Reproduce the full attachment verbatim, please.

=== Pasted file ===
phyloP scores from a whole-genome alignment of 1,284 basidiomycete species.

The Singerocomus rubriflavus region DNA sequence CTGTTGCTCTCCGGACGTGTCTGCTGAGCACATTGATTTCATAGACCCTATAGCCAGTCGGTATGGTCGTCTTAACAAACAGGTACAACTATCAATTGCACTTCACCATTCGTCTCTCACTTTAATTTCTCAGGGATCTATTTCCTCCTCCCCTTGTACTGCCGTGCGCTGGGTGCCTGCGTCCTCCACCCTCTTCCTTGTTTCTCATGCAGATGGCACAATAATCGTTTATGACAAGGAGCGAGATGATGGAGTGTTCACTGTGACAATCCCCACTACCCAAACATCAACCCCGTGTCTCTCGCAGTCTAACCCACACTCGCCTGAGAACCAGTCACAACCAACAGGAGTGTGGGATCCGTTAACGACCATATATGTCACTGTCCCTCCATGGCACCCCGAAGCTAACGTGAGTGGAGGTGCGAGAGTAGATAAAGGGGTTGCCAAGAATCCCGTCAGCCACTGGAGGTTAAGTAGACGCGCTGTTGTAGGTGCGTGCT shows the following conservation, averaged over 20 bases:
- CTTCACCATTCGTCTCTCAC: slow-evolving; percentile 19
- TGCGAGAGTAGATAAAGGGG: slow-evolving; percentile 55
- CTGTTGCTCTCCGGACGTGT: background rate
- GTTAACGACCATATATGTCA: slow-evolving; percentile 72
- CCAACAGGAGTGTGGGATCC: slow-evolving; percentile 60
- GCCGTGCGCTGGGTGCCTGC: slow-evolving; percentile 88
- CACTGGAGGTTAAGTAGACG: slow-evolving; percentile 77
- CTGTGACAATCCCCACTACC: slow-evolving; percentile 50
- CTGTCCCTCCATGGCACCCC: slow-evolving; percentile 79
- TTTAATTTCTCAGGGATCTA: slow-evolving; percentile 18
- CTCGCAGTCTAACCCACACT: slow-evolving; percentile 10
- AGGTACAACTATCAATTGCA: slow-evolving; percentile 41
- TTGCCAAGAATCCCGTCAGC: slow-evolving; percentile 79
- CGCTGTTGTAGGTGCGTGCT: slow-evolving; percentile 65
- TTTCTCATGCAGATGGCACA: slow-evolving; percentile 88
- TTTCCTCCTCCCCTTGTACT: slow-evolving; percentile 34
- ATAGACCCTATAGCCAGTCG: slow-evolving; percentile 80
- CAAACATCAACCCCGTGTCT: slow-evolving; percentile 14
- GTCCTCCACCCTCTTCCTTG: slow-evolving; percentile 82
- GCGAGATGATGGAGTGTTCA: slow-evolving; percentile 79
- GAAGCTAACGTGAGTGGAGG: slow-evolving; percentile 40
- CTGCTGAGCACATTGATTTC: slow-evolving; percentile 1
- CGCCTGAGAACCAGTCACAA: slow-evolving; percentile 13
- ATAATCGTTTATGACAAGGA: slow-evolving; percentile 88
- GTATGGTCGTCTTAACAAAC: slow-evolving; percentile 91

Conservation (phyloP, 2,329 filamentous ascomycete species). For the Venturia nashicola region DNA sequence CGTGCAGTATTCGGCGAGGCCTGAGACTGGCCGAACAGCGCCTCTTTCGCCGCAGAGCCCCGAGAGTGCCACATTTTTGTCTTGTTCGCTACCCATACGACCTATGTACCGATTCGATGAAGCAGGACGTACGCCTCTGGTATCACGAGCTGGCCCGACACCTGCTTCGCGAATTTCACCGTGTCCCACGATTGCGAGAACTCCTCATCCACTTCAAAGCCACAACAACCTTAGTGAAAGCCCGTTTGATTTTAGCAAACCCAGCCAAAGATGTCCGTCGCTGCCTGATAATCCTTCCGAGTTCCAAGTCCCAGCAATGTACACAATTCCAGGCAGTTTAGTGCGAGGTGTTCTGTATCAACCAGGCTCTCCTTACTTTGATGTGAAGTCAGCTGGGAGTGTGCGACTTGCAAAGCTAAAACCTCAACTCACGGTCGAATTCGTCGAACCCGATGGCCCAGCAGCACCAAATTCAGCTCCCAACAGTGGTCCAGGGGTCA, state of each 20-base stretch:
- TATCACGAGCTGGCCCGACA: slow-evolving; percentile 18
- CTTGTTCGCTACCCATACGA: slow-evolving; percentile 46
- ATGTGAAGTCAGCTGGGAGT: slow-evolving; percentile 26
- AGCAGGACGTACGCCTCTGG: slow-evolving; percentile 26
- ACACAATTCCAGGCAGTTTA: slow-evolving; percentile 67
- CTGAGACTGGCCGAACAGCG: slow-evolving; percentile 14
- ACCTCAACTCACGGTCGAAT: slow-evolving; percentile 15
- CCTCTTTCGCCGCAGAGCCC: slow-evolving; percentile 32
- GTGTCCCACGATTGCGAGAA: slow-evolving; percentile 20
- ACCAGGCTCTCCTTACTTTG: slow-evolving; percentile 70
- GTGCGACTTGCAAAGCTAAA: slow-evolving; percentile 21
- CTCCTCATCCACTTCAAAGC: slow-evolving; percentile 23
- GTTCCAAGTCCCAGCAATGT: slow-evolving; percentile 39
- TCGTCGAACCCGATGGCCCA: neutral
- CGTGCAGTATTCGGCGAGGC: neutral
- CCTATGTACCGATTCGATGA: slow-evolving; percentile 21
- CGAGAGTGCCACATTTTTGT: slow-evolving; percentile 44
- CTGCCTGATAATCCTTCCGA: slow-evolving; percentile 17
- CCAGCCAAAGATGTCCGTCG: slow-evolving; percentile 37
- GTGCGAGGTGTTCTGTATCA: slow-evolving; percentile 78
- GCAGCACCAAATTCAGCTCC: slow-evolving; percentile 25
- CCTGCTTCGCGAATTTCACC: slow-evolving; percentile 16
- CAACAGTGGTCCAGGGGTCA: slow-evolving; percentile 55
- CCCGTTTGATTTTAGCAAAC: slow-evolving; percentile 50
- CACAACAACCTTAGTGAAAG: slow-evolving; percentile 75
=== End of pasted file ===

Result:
phyloP scores from a whole-genome alignment of 1,284 basidiomycete species.

The Singerocomus rubriflavus region DNA sequence CTGTTGCTCTCCGGACGTGTCTGCTGAGCACATTGATTTCATAGACCCTATAGCCAGTCGGTATGGTCGTCTTAACAAACAGGTACAACTATCAATTGCACTTCACCATTCGTCTCTCACTTTAATTTCTCAGGGATCTATTTCCTCCTCCCCTTGTACTGCCGTGCGCTGGGTGCCTGCGTCCTCCACCCTCTTCCTTGTTTCTCATGCAGATGGCACAATAATCGTTTATGACAAGGAGCGAGATGATGGAGTGTTCACTGTGACAATCCCCACTACCCAAACATCAACCCCGTGTCTCTCGCAGTCTAACCCACACTCGCCTGAGAACCAGTCACAACCAACAGGAGTGTGGGATCCGTTAACGACCATATATGTCACTGTCCCTCCATGGCACCCCGAAGCTAACGTGAGTGGAGGTGCGAGAGTAGATAAAGGGGTTGCCAAGAATCCCGTCAGCCACTGGAGGTTAAGTAGACGCGCTGTTGTAGGTGCGTGCT shows the following conservation, averaged over 20 bases:
- CTTCACCATTCGTCTCTCAC: slow-evolving; percentile 19
- TGCGAGAGTAGATAAAGGGG: slow-evolving; percentile 55
- CTGTTGCTCTCCGGACGTGT: background rate
- GTTAACGACCATATATGTCA: slow-evolving; percentile 72
- CCAACAGGAGTGTGGGATCC: slow-evolving; percentile 60
- GCCGTGCGCTGGGTGCCTGC: slow-evolving; percentile 88
- CACTGGAGGTTAAGTAGACG: slow-evolving; percentile 77
- CTGTGACAATCCCCACTACC: slow-evolving; percentile 50
- CTGTCCCTCCATGGCACCCC: slow-evolving; percentile 79
- TTTAATTTCTCAGGGATCTA: slow-evolving; percentile 18
- CTCGCAGTCTAACCCACACT: slow-evolving; percentile 10
- AGGTACAACTATCAATTGCA: slow-evolving; percentile 41
- TTGCCAAGAATCCCGTCAGC: slow-evolving; percentile 79
- CGCTGTTGTAGGTGCGTGCT: slow-evolving; percentile 65
- TTTCTCATGCAGATGGCACA: slow-evolving; percentile 88
- TTTCCTCCTCCCCTTGTACT: slow-evolving; percentile 34
- ATAGACCCTATAGCCAGTCG: slow-evolving; percentile 80
- CAAACATCAACCCCGTGTCT: slow-evolving; percentile 14
- GTCCTCCACCCTCTTCCTTG: slow-evolving; percentile 82
- GCGAGATGATGGAGTGTTCA: slow-evolving; percentile 79
- GAAGCTAACGTGAGTGGAGG: slow-evolving; percentile 40
- CTGCTGAGCACATTGATTTC: slow-evolving; percentile 1
- CGCCTGAGAACCAGTCACAA: slow-evolving; percentile 13
- ATAATCGTTTATGACAAGGA: slow-evolving; percentile 88
- GTATGGTCGTCTTAACAAAC: slow-evolving; percentile 91

Conservation (phyloP, 2,329 filamentous ascomycete species). For the Venturia nashicola region DNA sequence CGTGCAGTATTCGGCGAGGCCTGAGACTGGCCGAACAGCGCCTCTTTCGCCGCAGAGCCCCGAGAGTGCCACATTTTTGTCTTGTTCGCTACCCATACGACCTATGTACCGATTCGATGAAGCAGGACGTACGCCTCTGGTATCACGAGCTGGCCCGACACCTGCTTCGCGAATTTCACCGTGTCCCACGATTGCGAGAACTCCTCATCCACTTCAAAGCCACAACAACCTTAGTGAAAGCCCGTTTGATTTTAGCAAACCCAGCCAAAGATGTCCGTCGCTGCCTGATAATCCTTCCGAGTTCCAAGTCCCAGCAATGTACACAATTCCAGGCAGTTTAGTGCGAGGTGTTCTGTATCAACCAGGCTCTCCTTACTTTGATGTGAAGTCAGCTGGGAGTGTGCGACTTGCAAAGCTAAAACCTCAACTCACGGTCGAATTCGTCGAACCCGATGGCCCAGCAGCACCAAATTCAGCTCCCAACAGTGGTCCAGGGGTCA, state of each 20-base stretch:
- TATCACGAGCTGGCCCGACA: slow-evolving; percentile 18
- CTTGTTCGCTACCCATACGA: slow-evolving; percentile 46
- ATGTGAAGTCAGCTGGGAGT: slow-evolving; percentile 26
- AGCAGGACGTACGCCTCTGG: slow-evolving; percentile 26
- ACACAATTCCAGGCAGTTTA: slow-evolving; percentile 67
- CTGAGACTGGCCGAACAGCG: slow-evolving; percentile 14
- ACCTCAACTCACGGTCGAAT: slow-evolving; percentile 15
- CCTCTTTCGCCGCAGAGCCC: slow-evolving; percentile 32
- GTGTCCCACGATTGCGAGAA: slow-evolving; percentile 20
- ACCAGGCTCTCCTTACTTTG: slow-evolving; percentile 70
- GTGCGACTTGCAAAGCTAAA: slow-evolving; percentile 21
- CTCCTCATCCACTTCAAAGC: slow-evolving; percentile 23
- GTTCCAAGTCCCAGCAATGT: slow-evolving; percentile 39
- TCGTCGAACCCGATGGCCCA: neutral
- CGTGCAGTATTCGGCGAGGC: neutral
- CCTATGTACCGATTCGATGA: slow-evolving; percentile 21
- CGAGAGTGCCACATTTTTGT: slow-evolving; percentile 44
- CTGCCTGATAATCCTTCCGA: slow-evolving; percentile 17
- CCAGCCAAAGATGTCCGTCG: slow-evolving; percentile 37
- GTGCGAGGTGTTCTGTATCA: slow-evolving; percentile 78
- GCAGCACCAAATTCAGCTCC: slow-evolving; percentile 25
- CCTGCTTCGCGAATTTCACC: slow-evolving; percentile 16
- CAACAGTGGTCCAGGGGTCA: slow-evolving; percentile 55
- CCCGTTTGATTTTAGCAAAC: slow-evolving; percentile 50
- CACAACAACCTTAGTGAAAG: slow-evolving; percentile 75